Virtual video conference, online meeting with a many employees together. A young woman is communicating via video call with coworkers, a several webcam shot of people on the laptop screen

As more meetings, classes, and family gatherings are being held online, those of us participating in multiple virtual meetings per day are finding that coming together online feels more mentally and physically exhausting than meeting in person. In a world where doing anything online is often touted as “easier” or more “convenient,” these feelings of exhaustion have come as a surprise to many. It turns out, experts agree with those sentiments and have provided some insight as to why virtual meetings drain our energy.

The BBC recently interviewed leading workplace studies expert, Gianpiero Petriglieri, an associate professor at Institut Européen d’Administration des Affaires (INSEAD). BBC asked him what makes video chatting different compared to meeting face-to-face. Petriglieri indicated that participating in a video call requires more focus than a face-to-face meeting. We have to concentrate harder on processing non-verbal cues such as facial expressions, a person’s tone, and body language, and this type of focus takes a lot of energy. “Our minds are together when our bodies feel we’re not. That dissonance, which causes people to have conflicting feelings, is exhausting. You cannot relax into the conversation naturally,” Petriglieri states.

In addition to dissonance, silence, as well as the feeling of being watched, creates further challenges. “Silence creates a natural rhythm in a real-life conversation. However, when it happens in a video call, you become anxious about the technology.” Silence can also make people uncomfortable, which leads to heightened stress and anxiety. And, if dissonance and silence didn’t create enough challenges, do you ever think to yourself, “I always feel like somebody’s watchin’ me!” (We’ll pause while you sing.). If you haven’t felt that way before, we bet you are feeling it during video conferences now. “When you’re on a video conference, you know everybody’s looking at you; you are on stage, so there comes the social pressure and feeling like you need to perform. Being performative is nerve-wracking and stressful.”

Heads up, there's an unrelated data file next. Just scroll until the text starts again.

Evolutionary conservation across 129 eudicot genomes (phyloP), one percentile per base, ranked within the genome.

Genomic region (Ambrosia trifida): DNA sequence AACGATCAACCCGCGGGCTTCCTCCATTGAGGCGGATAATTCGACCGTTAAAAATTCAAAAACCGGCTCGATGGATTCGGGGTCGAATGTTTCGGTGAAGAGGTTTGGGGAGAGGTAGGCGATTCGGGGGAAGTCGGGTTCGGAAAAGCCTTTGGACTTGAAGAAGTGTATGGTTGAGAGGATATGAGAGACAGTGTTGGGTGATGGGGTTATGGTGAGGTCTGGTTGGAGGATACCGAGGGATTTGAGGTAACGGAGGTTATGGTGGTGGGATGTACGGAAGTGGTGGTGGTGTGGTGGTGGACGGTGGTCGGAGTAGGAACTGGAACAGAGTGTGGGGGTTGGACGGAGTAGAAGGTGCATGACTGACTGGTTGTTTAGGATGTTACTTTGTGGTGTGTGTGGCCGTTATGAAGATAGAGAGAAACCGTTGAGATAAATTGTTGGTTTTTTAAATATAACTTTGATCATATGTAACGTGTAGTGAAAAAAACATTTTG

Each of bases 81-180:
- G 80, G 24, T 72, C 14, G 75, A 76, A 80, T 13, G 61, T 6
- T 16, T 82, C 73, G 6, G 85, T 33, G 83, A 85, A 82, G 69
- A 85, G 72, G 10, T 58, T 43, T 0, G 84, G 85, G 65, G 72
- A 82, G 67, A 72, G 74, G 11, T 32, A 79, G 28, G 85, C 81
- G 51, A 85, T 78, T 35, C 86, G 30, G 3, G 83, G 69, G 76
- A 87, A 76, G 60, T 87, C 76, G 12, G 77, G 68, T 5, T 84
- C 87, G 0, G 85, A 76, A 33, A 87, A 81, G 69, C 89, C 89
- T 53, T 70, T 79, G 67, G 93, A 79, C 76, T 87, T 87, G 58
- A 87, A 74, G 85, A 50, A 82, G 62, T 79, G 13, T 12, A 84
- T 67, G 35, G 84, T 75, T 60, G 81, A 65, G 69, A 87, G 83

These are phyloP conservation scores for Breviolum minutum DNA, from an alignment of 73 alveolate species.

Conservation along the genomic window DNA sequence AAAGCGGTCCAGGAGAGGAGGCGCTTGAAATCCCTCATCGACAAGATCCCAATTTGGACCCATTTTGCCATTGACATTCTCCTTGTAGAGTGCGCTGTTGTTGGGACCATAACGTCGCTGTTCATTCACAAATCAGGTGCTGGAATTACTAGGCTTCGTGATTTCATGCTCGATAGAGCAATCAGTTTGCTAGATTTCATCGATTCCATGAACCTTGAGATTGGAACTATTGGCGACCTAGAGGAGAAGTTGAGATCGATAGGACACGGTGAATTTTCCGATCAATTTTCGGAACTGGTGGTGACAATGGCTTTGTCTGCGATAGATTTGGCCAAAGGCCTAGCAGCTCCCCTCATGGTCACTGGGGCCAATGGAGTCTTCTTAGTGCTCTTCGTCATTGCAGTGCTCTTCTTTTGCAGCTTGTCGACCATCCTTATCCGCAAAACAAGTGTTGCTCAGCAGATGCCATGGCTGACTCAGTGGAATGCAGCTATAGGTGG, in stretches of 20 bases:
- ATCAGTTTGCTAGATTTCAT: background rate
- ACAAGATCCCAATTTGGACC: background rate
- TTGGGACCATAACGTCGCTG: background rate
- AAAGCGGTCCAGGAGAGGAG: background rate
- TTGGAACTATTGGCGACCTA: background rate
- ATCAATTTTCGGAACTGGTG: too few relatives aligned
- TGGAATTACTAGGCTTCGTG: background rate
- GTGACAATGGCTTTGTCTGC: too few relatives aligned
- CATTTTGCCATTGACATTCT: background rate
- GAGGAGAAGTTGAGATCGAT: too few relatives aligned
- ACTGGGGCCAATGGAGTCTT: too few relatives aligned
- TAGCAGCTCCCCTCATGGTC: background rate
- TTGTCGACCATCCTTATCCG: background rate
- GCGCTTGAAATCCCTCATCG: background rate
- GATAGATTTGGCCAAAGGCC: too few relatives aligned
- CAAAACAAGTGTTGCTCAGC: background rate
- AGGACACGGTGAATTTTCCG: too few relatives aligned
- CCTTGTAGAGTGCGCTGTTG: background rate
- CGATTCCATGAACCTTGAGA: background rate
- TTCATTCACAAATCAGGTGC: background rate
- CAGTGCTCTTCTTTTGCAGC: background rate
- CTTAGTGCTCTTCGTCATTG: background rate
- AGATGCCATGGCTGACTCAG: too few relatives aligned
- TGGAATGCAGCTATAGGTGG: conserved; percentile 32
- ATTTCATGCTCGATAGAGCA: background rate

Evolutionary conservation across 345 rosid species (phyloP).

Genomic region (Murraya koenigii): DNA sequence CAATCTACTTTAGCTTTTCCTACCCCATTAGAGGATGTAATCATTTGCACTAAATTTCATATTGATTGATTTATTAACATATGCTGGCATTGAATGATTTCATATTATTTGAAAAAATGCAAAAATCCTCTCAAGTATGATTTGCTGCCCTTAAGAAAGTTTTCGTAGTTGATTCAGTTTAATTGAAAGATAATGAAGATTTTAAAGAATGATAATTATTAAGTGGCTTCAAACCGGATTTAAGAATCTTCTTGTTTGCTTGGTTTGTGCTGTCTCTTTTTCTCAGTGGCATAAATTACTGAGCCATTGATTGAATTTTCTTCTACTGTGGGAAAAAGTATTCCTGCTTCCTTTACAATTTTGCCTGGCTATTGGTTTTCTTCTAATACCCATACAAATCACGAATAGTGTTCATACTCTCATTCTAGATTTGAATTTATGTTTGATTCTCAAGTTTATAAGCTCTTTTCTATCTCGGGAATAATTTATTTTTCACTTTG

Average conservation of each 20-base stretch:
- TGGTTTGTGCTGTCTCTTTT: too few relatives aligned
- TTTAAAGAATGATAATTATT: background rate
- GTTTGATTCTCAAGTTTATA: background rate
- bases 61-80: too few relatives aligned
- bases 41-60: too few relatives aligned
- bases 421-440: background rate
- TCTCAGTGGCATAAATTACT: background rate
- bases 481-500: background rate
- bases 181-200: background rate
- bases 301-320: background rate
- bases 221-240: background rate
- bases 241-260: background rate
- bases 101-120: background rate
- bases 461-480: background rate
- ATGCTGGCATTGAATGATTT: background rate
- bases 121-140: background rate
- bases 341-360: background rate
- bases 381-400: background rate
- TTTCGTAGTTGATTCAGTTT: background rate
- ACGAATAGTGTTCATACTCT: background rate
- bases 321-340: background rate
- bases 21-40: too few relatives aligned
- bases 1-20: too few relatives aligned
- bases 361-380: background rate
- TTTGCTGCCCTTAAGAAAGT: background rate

With the realization that we will likely continue with enhanced use of video conferencing technology for the foreseeable future, you may be wondering how you’ll make it through without feeling completely drained at the end of each day. Well, we have some good news. We’ve compiled a few tips to help you overcome those feelings of exhaustion and find balance within our new virtual reality.

Tip 1. Take a minute or two to center yourself and organize your space before you begin. Take a deep breath and make sure you have a glass of water. Ensure you are sitting in a comfortable, yet supportive chair that allows you to maintain good posture.

Tip 2. Greet meeting participants just as you would if you were in person. Say hello, smile, and ask them how they are doing. It is perfectly ok to spend a few moments connecting as humans before getting down to business. If you are having trouble knowing what to say or beginning the conversation, feel free to comment on something of visual interest in the room with a participant. Instead of “I love your shoes! Where did you get them?” you can try, “That’s a great clock on the wall behind you! Where is that from?”

Tip 3. Choose a view that allows you to focus on the speaker, if that’s an option. For example, Zoom offers both a “Speaker” and “Gallery” View with Speaker View focusing on the one who is speaking while others are in your peripheral view. People who prefer this view equate it to feeling more like gathering around a conference table where we know everyone is there, but our attention is on the person who is speaking. Attempting to focus on multiple people on the screen, especially in large meetings, can drain you mentally and cause eyestrain.

Tip 4. Avoid multi-tasking. We know, we know — this is a tough one. We are all so busy with countless responsibilities. Video conference calls can be exhausting enough without adding the additional challenge of multitasking. Plus, you don’t want to get caught not paying attention during an important discussion. Instead of giving in to the urge of multitasking, soften your focus for a few seconds by looking out a window or at something of interest in the room, take a sip of water, or even reposition yourself in your chair.

Tip 5. Take breaks between video conferencing sessions. When scheduling your day, try to give yourself regular pauses between video conferencing sessions that allow you to use the restroom, enjoy a snack or beverage, answer emails, take notes, etc. If your meetings are scheduled back-to-back without breaks, it will be challenging for you to maintain your focus throughout the day. Self-care is critical, and it’s important to ensure you give yourself a brief mental timeout several times throughout the day.

Video conference technology is a wonderful thing that allows us to connect in ways never thought possible. It is here to stay, and it is up to us to embrace it and manage how we use it. We hope you found these tips helpful as you look for ways to mitigate virtual exhaustion.

Sources:

https://www.bbc.com/worklife/article/20200421-why-zoom-video-chats-are-so-exhausting

https://www.mindful.org/zoom-exhaustion-is-real-here-are-six-ways-to-find-balance-and-stay-connected/

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